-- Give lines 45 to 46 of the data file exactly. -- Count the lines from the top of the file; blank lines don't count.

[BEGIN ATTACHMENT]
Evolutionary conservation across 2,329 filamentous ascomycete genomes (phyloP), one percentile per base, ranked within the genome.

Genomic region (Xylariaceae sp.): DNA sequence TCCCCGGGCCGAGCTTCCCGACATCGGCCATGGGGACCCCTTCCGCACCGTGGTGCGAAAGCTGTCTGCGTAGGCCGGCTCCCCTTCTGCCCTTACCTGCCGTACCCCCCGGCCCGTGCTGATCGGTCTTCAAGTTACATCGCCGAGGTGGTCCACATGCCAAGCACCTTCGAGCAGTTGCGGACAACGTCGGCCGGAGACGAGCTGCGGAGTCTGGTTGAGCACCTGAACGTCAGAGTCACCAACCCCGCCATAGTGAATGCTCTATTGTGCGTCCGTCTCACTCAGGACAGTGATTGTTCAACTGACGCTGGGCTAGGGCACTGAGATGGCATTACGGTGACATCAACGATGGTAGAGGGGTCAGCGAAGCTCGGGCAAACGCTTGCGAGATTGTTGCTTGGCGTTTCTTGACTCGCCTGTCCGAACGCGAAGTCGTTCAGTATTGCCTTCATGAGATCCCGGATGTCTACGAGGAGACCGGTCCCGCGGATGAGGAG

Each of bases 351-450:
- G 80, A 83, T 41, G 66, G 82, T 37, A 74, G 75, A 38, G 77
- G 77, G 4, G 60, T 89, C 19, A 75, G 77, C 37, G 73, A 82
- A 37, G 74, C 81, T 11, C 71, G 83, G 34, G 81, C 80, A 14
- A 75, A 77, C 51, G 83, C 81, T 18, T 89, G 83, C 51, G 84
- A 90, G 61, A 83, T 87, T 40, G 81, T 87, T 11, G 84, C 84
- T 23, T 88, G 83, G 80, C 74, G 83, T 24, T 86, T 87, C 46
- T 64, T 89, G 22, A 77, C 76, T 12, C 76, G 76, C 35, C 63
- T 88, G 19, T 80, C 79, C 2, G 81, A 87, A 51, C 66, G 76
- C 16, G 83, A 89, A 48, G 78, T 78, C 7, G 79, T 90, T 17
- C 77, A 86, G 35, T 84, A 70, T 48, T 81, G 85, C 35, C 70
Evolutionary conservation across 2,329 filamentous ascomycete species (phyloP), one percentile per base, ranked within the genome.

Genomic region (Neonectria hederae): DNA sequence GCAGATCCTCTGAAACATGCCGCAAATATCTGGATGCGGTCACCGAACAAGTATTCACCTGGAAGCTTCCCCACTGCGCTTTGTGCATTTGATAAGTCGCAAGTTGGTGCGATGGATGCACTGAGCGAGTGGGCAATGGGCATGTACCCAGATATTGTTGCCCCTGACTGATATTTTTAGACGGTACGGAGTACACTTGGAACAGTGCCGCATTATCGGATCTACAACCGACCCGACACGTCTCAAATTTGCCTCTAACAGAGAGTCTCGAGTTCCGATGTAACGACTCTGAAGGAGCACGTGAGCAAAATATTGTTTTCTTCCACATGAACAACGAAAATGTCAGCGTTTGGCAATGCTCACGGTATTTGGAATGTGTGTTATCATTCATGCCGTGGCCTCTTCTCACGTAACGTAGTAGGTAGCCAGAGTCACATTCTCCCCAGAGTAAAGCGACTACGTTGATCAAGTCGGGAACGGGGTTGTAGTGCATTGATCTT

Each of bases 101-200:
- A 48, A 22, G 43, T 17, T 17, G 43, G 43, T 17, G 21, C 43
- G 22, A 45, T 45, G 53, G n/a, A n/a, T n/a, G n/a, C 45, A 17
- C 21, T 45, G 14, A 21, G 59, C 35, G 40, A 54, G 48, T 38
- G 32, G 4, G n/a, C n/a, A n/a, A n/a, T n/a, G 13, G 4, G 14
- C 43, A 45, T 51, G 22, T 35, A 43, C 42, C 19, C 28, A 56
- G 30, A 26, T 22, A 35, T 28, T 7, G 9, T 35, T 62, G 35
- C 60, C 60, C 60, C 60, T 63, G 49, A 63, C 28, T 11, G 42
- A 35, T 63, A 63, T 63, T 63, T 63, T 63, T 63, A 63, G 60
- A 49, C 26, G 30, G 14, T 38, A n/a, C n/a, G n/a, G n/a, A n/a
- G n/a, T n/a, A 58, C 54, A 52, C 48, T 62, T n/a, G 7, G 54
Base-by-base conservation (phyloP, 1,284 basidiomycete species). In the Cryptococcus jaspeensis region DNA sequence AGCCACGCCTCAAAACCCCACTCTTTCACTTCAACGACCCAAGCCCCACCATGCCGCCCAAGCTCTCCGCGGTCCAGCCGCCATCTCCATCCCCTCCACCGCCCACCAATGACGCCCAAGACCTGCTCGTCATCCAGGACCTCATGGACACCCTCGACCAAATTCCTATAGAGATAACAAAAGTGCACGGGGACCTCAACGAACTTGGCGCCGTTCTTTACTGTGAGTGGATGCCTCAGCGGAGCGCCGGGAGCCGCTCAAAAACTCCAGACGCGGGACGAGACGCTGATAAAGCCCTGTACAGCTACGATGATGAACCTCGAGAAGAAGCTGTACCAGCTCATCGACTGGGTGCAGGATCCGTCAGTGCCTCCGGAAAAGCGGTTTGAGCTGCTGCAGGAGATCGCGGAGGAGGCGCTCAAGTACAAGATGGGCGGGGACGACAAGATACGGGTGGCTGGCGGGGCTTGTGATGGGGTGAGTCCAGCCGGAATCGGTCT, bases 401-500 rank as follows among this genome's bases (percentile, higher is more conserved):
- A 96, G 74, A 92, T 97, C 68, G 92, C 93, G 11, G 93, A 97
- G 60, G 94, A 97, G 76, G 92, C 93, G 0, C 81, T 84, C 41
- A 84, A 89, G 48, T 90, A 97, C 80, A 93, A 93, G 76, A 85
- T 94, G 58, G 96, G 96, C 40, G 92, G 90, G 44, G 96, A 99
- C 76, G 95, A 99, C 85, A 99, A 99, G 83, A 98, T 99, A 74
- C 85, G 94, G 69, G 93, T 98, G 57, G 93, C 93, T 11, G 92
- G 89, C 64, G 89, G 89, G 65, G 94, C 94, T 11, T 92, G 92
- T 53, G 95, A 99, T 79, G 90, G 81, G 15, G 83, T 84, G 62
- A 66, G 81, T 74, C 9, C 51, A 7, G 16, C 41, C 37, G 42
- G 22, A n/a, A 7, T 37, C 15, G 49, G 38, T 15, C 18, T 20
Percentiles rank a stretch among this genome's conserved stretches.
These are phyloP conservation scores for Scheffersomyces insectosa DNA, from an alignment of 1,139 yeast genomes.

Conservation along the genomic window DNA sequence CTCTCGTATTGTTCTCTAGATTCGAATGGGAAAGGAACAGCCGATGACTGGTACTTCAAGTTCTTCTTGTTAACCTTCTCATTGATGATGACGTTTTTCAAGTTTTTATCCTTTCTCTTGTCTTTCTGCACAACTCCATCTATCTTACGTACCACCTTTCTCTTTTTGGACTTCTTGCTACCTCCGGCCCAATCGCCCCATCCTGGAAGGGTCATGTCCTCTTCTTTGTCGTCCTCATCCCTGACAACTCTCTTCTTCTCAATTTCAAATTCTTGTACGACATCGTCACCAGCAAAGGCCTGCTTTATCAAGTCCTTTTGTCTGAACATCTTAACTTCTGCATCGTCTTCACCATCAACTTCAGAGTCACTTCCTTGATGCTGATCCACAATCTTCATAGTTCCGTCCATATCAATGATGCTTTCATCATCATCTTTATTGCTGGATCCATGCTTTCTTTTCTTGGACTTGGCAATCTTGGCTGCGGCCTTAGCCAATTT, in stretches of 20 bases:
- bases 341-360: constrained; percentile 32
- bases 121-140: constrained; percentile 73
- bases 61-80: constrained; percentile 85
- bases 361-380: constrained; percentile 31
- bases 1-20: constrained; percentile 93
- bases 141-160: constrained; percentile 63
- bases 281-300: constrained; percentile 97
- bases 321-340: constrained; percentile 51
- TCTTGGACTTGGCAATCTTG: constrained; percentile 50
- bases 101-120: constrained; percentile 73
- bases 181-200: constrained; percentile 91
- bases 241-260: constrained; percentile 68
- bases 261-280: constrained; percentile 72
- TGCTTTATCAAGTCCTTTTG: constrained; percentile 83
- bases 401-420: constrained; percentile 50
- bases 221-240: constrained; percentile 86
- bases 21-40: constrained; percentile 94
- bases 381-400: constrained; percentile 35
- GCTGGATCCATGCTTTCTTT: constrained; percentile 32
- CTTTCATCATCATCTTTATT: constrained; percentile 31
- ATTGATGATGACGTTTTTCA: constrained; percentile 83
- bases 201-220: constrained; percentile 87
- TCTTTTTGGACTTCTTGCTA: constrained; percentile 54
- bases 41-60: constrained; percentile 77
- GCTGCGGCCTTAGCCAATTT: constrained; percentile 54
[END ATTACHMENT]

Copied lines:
- bases 1-20: constrained; percentile 93
- bases 141-160: constrained; percentile 63